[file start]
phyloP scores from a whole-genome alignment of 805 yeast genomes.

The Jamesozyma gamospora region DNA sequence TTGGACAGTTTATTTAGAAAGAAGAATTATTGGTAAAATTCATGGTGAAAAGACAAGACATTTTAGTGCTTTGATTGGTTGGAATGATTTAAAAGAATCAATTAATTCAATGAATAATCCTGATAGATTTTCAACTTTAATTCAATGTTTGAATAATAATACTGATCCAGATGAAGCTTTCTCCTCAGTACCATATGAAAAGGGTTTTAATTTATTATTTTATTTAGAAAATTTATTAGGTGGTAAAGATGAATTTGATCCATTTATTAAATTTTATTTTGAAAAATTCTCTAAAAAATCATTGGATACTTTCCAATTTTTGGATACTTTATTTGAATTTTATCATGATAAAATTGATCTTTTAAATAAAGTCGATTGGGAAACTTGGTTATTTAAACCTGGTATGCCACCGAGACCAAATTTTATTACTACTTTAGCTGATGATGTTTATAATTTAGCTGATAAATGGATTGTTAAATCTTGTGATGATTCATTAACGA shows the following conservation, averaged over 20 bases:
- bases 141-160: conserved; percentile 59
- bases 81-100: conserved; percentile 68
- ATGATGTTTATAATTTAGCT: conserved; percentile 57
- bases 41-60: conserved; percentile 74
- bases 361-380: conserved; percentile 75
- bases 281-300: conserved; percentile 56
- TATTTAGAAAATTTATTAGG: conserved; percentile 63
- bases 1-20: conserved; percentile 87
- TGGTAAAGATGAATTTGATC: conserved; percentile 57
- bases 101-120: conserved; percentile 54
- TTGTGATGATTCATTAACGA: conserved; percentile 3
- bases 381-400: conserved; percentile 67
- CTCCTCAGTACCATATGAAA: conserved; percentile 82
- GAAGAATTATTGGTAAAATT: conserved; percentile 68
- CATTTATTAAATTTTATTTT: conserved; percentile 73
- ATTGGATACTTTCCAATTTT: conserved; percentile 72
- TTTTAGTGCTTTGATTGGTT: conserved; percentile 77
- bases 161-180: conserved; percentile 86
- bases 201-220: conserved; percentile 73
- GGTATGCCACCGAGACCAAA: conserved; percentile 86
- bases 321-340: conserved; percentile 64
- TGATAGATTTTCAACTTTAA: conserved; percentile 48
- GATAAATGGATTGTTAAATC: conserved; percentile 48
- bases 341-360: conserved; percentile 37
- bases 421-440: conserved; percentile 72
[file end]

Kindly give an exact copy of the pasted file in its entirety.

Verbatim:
phyloP scores from a whole-genome alignment of 805 yeast genomes.

The Jamesozyma gamospora region DNA sequence TTGGACAGTTTATTTAGAAAGAAGAATTATTGGTAAAATTCATGGTGAAAAGACAAGACATTTTAGTGCTTTGATTGGTTGGAATGATTTAAAAGAATCAATTAATTCAATGAATAATCCTGATAGATTTTCAACTTTAATTCAATGTTTGAATAATAATACTGATCCAGATGAAGCTTTCTCCTCAGTACCATATGAAAAGGGTTTTAATTTATTATTTTATTTAGAAAATTTATTAGGTGGTAAAGATGAATTTGATCCATTTATTAAATTTTATTTTGAAAAATTCTCTAAAAAATCATTGGATACTTTCCAATTTTTGGATACTTTATTTGAATTTTATCATGATAAAATTGATCTTTTAAATAAAGTCGATTGGGAAACTTGGTTATTTAAACCTGGTATGCCACCGAGACCAAATTTTATTACTACTTTAGCTGATGATGTTTATAATTTAGCTGATAAATGGATTGTTAAATCTTGTGATGATTCATTAACGA shows the following conservation, averaged over 20 bases:
- bases 141-160: conserved; percentile 59
- bases 81-100: conserved; percentile 68
- ATGATGTTTATAATTTAGCT: conserved; percentile 57
- bases 41-60: conserved; percentile 74
- bases 361-380: conserved; percentile 75
- bases 281-300: conserved; percentile 56
- TATTTAGAAAATTTATTAGG: conserved; percentile 63
- bases 1-20: conserved; percentile 87
- TGGTAAAGATGAATTTGATC: conserved; percentile 57
- bases 101-120: conserved; percentile 54
- TTGTGATGATTCATTAACGA: conserved; percentile 3
- bases 381-400: conserved; percentile 67
- CTCCTCAGTACCATATGAAA: conserved; percentile 82
- GAAGAATTATTGGTAAAATT: conserved; percentile 68
- CATTTATTAAATTTTATTTT: conserved; percentile 73
- ATTGGATACTTTCCAATTTT: conserved; percentile 72
- TTTTAGTGCTTTGATTGGTT: conserved; percentile 77
- bases 161-180: conserved; percentile 86
- bases 201-220: conserved; percentile 73
- GGTATGCCACCGAGACCAAA: conserved; percentile 86
- bases 321-340: conserved; percentile 64
- TGATAGATTTTCAACTTTAA: conserved; percentile 48
- GATAAATGGATTGTTAAATC: conserved; percentile 48
- bases 341-360: conserved; percentile 37
- bases 421-440: conserved; percentile 72